Environ Health. 2017 Jun 14;16(1):58. doi: 10.1186/s12940-017-0270-0.
BACKGROUND AND METHODS: Evidence shows that both the physical and social environments play a role in the development of cardiovascular disease. The purpose of this systematic review is two-fold: First, we summarize research from the past 12 years from the growing number of studies focused on effect modification of the relationships between air pollution and cardiovascular disease (CVD) outcomes by socioeconomic position (SEP) and; second, we identify research gaps throughout the published literature on this topic and opportunities for addressing these gaps in future study designs.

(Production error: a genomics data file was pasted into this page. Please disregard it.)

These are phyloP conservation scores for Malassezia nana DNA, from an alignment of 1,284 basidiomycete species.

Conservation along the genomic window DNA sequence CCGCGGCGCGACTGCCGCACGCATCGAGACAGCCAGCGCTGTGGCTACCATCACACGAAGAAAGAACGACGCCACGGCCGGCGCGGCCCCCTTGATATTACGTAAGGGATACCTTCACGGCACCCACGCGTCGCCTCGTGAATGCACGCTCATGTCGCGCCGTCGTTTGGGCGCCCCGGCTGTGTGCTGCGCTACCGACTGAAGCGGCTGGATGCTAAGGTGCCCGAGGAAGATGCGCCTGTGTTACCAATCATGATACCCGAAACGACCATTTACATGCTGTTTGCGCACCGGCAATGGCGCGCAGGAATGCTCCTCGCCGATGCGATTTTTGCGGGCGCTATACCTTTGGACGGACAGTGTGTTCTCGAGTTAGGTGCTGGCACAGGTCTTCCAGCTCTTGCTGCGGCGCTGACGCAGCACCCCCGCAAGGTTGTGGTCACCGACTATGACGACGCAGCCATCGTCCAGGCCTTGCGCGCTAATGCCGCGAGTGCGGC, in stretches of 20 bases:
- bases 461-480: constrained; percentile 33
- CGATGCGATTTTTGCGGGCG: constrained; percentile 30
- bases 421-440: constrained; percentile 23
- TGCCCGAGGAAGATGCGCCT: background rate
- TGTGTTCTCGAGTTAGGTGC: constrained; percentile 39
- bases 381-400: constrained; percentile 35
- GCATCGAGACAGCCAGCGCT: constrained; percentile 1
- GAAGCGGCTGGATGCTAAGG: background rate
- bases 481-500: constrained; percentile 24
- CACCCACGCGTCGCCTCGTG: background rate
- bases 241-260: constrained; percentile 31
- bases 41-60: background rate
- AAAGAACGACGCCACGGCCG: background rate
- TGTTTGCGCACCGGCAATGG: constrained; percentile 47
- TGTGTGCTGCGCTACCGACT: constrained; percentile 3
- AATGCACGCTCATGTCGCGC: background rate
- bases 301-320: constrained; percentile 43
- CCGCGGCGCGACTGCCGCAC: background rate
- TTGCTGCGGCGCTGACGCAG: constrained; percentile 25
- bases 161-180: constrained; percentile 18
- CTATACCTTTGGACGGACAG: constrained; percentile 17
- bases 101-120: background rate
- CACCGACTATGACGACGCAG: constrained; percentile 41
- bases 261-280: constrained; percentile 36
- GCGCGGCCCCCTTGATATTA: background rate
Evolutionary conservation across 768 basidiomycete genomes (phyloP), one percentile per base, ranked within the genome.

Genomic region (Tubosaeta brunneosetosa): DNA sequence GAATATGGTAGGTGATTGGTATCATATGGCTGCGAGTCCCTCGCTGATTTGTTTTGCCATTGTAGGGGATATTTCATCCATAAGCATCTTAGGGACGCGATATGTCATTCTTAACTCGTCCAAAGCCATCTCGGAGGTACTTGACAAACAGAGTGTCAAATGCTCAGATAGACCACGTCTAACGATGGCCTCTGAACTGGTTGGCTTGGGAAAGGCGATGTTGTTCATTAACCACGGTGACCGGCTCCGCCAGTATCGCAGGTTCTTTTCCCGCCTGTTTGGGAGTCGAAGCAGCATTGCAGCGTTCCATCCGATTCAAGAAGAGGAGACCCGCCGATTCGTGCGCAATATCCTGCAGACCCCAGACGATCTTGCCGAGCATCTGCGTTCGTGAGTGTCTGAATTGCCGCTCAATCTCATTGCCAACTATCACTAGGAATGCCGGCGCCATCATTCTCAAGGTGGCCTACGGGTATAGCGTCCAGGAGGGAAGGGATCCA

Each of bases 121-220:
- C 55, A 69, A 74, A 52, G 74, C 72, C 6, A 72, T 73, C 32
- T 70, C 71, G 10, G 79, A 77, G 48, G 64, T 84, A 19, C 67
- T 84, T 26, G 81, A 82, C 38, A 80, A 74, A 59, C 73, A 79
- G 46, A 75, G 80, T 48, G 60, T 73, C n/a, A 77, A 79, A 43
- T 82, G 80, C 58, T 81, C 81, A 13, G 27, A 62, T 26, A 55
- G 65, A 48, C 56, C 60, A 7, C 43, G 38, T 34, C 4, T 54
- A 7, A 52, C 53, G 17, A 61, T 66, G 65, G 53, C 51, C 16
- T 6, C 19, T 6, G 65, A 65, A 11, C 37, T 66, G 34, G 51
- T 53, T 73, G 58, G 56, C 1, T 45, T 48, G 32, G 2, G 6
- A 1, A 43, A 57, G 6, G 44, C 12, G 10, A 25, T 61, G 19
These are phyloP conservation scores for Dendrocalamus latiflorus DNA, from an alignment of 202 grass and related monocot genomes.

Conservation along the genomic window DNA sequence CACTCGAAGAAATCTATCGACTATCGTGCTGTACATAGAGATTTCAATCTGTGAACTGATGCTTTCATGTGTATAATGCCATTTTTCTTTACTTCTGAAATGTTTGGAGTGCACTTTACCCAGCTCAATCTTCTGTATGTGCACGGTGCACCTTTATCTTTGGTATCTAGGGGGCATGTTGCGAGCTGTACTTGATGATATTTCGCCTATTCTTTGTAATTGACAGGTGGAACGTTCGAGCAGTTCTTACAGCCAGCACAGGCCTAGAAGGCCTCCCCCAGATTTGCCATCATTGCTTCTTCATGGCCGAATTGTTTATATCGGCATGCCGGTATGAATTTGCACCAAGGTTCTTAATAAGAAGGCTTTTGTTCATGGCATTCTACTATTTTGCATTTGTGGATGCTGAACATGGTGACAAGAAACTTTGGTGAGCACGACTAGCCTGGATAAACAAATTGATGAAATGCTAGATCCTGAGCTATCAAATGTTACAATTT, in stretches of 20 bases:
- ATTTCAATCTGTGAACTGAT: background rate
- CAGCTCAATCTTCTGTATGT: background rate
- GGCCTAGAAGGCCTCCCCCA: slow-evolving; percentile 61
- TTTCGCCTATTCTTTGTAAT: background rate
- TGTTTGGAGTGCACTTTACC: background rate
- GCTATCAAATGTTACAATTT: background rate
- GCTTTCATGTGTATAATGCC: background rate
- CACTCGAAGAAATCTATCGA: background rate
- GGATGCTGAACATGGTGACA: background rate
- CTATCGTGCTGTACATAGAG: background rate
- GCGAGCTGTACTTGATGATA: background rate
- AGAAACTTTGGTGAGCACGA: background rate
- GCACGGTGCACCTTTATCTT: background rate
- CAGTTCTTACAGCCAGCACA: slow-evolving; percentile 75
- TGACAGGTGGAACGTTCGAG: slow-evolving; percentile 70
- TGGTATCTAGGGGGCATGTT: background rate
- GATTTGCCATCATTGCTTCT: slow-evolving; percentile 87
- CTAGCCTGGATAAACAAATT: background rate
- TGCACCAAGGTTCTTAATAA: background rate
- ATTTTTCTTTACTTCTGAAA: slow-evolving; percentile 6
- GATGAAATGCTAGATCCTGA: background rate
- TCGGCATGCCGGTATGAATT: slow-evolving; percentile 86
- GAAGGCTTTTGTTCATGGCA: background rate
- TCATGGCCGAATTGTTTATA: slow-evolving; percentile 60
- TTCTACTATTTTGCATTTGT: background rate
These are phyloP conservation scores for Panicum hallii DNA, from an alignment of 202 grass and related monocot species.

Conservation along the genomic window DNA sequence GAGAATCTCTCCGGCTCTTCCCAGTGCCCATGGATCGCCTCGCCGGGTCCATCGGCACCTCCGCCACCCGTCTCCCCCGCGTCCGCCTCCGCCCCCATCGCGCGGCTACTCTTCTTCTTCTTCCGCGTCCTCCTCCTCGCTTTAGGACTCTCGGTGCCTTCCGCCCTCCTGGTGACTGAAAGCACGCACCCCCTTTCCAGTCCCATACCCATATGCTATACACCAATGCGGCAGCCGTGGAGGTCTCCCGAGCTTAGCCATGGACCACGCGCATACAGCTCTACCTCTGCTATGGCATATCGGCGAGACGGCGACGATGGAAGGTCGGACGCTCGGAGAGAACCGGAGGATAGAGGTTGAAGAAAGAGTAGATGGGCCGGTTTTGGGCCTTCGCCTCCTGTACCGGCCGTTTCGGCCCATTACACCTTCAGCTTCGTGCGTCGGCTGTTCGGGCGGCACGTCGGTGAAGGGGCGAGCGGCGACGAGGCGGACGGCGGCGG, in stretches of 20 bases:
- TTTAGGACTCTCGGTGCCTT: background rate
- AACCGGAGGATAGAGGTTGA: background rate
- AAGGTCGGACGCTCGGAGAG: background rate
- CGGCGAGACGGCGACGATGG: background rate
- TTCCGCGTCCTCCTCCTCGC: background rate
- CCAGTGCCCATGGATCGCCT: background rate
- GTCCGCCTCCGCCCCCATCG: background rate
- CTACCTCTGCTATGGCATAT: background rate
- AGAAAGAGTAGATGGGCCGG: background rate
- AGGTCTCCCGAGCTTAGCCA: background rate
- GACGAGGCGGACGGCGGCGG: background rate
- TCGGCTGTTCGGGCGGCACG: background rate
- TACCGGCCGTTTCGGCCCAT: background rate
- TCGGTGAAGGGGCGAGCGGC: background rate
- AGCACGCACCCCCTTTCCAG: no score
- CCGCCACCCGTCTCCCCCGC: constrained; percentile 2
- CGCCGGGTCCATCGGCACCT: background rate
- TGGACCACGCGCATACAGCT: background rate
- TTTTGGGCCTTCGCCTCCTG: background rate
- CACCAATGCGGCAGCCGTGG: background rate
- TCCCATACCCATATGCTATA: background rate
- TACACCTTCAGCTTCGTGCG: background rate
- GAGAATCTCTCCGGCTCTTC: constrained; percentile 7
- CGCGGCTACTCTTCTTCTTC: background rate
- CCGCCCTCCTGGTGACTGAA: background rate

RESULTS: We identified 30 articles that examined the modifying effects of either material resources or psychosocial stress (both related to SEP) on associations between short and long-term air pollution exposure and CVD endpoints. Although 18 articles identified at least one interaction between an air pollutant and material resource indicator, 11 others did not. Support for susceptibility to air pollution by psychosocial stress was weaker; however, only three articles tested this hypothesis. Further studies are warranted to investigate how air pollution and SEP together may influence CVD.
CONCLUSIONS: We recommend that such research include thorough assessment of air pollution and SEP correlations, including spatial correlation; investigate air pollution indices or multi-pollutant models; use standardized metrics of SEP to enhance comparability across studies; and evaluate potentially susceptible populations.